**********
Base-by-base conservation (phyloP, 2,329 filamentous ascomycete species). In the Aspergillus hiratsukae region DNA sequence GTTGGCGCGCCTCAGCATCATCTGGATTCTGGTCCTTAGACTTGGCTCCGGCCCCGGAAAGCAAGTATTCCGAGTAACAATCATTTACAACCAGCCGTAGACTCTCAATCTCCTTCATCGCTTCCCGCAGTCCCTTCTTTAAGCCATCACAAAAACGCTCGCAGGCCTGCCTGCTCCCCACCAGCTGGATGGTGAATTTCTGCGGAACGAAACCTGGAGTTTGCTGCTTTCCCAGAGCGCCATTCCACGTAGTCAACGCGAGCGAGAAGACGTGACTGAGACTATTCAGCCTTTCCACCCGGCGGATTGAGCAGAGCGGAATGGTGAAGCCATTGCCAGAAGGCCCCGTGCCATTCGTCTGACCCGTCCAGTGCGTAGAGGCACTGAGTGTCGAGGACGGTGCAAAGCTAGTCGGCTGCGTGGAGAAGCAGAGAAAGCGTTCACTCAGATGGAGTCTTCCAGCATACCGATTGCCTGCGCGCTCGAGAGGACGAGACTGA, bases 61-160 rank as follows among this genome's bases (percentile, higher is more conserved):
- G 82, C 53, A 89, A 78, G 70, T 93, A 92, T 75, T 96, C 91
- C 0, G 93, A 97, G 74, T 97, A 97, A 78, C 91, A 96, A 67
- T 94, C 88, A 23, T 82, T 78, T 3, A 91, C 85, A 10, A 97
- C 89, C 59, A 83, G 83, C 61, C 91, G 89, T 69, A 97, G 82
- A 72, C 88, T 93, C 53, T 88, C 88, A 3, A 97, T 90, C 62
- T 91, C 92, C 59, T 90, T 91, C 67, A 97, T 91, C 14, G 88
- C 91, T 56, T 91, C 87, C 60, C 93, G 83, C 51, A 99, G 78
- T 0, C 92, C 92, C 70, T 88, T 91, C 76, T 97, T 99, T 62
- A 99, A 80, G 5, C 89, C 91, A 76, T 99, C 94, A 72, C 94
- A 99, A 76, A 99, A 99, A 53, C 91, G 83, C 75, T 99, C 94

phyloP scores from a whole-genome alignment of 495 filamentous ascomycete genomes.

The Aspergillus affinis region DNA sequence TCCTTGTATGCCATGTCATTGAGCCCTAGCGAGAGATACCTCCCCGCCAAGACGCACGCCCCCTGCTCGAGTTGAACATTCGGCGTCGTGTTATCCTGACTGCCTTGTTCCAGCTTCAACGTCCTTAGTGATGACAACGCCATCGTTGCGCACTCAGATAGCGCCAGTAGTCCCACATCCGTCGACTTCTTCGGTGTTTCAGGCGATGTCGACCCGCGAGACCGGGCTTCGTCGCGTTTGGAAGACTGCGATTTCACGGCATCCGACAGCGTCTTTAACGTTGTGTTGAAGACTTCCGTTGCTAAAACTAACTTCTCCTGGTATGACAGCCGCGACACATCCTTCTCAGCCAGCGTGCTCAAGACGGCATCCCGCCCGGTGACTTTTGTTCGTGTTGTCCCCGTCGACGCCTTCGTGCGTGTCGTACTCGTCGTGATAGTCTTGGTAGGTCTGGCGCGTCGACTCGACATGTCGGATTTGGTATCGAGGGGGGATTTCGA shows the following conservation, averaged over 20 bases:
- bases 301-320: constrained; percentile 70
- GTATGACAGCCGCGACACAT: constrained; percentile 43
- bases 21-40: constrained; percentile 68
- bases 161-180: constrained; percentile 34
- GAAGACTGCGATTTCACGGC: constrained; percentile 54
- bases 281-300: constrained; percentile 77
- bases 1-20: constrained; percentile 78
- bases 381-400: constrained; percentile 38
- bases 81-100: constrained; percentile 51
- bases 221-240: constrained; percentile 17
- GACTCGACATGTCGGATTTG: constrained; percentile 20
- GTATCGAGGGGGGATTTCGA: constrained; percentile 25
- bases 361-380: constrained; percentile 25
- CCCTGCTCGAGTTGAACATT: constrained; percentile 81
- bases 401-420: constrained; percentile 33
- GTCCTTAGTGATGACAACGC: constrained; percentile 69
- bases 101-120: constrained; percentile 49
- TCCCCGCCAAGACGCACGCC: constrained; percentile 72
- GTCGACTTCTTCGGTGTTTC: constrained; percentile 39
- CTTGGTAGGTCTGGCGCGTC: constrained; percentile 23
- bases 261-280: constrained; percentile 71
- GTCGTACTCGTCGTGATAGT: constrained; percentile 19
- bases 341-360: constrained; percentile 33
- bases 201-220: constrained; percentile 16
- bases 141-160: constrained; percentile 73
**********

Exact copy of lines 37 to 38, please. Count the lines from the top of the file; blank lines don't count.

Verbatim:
- bases 201-220: constrained; percentile 16
- bases 141-160: constrained; percentile 73